[dropcap color=”#008040″ boxed=”yes” boxed_radius=”8px” class=”” id=””]P[/dropcap]anama Papers claimed its first political victim. The Prime Minister of Iceland has submitted his resignation, following protests by the people of Iceland.
A mass protest planned in Reykjavik later on Tuesday turned into a celebration party as Icelanders vented their fury on the outgoing Prime Minister following revelations that he had once possessed – and his wife continues to own – a secret offshore investment business with multimillion-pound claims on Iceland’s failed banks.
Sigurthur Ingi Johannsson, the agriculture and fisheries minister, told state broadcaster RUV that he would be replacing him and that Gunnlaugsson was stepping down as prime minister. Gunnlaugsson will, nevertheless, stay on as the head of his Progressive Party, Johannsson said.
The move requires the acceptance of both Gunnlaugsson’s junior coalition partner, the rightwing Independence party, and Iceland’s president, Olafur Ragnar Grimsson. It was not immediately clear how a country’s other parliamentary parties would respond. Early elections could still be a chance.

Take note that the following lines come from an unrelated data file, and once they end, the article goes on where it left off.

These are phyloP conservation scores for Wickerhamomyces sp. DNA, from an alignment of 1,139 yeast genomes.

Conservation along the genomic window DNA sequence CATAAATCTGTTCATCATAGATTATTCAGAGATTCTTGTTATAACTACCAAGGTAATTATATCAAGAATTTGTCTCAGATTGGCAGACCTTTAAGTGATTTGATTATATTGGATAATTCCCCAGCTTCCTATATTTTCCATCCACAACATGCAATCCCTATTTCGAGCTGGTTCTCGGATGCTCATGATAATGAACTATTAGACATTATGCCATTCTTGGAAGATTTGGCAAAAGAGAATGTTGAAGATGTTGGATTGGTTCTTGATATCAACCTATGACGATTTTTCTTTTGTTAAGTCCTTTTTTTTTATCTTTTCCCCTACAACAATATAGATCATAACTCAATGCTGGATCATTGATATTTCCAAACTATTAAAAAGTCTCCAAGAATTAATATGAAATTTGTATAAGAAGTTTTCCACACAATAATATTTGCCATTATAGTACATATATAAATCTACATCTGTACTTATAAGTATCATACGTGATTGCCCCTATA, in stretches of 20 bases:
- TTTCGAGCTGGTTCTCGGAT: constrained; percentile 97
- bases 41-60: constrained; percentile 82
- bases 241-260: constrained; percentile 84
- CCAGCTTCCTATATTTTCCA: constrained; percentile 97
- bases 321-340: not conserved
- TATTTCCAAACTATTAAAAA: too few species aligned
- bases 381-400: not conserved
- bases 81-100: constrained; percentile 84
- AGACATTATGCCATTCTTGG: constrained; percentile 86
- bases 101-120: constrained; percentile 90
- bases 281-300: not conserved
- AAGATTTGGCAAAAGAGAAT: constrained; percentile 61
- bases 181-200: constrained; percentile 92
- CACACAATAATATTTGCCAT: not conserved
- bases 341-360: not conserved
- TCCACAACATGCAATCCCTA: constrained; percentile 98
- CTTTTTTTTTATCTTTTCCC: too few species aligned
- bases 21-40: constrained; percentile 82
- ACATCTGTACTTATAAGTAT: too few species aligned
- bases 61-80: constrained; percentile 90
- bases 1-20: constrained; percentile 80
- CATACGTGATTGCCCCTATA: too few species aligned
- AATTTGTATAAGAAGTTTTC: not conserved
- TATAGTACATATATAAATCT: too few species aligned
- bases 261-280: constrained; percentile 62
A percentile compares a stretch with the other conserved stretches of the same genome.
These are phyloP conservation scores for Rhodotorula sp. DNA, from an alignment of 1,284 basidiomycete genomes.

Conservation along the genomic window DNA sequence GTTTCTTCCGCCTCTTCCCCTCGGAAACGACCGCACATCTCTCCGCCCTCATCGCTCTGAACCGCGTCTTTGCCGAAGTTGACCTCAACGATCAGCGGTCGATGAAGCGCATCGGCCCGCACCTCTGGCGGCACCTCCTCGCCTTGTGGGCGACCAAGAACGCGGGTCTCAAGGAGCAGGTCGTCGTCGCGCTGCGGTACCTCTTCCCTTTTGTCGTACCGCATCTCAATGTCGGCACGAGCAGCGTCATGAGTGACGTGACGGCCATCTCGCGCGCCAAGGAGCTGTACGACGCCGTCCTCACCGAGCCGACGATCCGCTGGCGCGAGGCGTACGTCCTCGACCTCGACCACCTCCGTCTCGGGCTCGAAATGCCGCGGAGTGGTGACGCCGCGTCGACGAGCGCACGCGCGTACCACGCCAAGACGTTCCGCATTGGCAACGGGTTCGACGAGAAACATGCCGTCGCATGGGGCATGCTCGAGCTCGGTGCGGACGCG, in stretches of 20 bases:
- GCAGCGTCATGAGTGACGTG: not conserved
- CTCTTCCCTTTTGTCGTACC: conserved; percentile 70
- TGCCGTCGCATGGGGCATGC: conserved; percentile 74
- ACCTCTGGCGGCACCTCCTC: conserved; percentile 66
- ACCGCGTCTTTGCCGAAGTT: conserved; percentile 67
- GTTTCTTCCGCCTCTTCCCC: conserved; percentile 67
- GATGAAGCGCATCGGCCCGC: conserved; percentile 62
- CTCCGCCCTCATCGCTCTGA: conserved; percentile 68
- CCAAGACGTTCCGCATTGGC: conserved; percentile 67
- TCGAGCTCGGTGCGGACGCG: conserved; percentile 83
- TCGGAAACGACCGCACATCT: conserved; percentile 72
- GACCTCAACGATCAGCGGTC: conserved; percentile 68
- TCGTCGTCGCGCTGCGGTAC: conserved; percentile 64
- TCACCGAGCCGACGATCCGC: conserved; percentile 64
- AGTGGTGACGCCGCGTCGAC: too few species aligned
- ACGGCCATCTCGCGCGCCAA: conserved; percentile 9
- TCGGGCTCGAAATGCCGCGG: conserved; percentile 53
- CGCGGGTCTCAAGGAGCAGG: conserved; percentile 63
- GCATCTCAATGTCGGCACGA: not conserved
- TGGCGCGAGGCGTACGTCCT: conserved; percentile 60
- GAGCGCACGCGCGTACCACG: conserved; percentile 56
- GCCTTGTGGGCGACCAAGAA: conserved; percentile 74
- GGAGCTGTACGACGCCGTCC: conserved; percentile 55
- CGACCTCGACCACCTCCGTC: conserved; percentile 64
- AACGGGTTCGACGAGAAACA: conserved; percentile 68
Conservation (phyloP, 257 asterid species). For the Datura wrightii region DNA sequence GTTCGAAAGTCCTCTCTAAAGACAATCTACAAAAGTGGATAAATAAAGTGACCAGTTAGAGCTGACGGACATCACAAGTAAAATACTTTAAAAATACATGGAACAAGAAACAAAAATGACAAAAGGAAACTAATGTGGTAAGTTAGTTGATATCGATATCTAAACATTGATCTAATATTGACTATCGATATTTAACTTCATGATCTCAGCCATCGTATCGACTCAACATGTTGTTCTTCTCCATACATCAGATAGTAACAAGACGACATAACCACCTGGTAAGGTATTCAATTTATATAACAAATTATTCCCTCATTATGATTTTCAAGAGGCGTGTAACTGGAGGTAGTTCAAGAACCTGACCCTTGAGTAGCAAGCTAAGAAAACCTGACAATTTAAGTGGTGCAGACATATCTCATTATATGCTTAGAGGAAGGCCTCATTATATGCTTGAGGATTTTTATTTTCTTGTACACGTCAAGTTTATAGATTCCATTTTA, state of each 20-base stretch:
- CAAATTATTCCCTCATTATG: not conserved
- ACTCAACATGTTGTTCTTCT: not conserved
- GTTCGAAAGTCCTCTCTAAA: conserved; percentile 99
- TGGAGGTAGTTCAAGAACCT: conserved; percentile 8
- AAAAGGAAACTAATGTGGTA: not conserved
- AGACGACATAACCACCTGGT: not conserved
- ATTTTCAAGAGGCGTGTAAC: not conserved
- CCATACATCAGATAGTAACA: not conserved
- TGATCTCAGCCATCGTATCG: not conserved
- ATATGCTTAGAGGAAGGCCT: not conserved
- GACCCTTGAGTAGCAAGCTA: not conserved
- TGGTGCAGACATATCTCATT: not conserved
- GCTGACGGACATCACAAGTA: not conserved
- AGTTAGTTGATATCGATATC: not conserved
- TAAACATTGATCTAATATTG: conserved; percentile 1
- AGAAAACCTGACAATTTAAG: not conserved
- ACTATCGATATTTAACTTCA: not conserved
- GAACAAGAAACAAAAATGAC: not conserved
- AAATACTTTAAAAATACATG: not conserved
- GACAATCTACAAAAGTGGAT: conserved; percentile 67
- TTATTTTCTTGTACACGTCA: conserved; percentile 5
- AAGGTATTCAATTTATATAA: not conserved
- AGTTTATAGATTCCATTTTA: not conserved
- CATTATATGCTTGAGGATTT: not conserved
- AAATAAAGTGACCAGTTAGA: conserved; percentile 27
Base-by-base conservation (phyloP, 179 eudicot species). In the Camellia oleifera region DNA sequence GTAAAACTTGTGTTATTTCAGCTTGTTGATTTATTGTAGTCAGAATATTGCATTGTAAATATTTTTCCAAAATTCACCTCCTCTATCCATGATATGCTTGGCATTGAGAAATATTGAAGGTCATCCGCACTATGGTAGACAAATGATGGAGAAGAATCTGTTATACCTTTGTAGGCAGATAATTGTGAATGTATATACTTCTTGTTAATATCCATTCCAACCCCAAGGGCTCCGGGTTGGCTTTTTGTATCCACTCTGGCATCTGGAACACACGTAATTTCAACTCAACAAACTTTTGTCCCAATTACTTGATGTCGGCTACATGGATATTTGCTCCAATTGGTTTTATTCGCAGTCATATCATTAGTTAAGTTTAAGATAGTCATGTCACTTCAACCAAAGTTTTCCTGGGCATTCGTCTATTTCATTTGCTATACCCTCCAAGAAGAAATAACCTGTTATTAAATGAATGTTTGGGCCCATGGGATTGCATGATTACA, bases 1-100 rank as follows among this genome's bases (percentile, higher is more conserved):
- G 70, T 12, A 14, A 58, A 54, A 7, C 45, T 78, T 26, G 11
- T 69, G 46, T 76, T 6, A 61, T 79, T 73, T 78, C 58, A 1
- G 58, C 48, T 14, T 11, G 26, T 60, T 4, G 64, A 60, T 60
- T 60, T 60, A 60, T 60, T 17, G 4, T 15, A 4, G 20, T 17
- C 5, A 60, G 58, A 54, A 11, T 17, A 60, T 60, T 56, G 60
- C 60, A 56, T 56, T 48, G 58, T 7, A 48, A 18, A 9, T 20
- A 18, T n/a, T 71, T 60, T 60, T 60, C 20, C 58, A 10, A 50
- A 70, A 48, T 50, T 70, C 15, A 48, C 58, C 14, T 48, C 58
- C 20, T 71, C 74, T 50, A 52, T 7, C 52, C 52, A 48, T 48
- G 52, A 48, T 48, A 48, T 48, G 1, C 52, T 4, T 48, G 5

[dropcap color=”#008040″ boxed=”yes” boxed_radius=”8px” class=”” id=””]B[/dropcap]y requesting to dissolve parliament and call new elections, the prime minister, who has repeatedly denied any wrongdoing, had earlier sought to stay in office. But the prime minister apparently suggested himself that he step down and met with senior Progressive party officials, after the president turned him down.
As the island’s political crisis deepened finance minister Bjarni Benediktsson, the Independence party leader, was in urgent talks on Tuesday evening with Grimsson, who flew back early from the US to sound out the parliamentary party representatives in Iceland.
Benediktsson, whose name also appeared in the leaked documents in connection using an Seychelles-based business of which a third was possessed by him, returned early from holiday in Florida on Tuesday. He’d pointedly declined to back Gunnlaugsson on Monday, saying the outflows were a “heavy blow” to the government.
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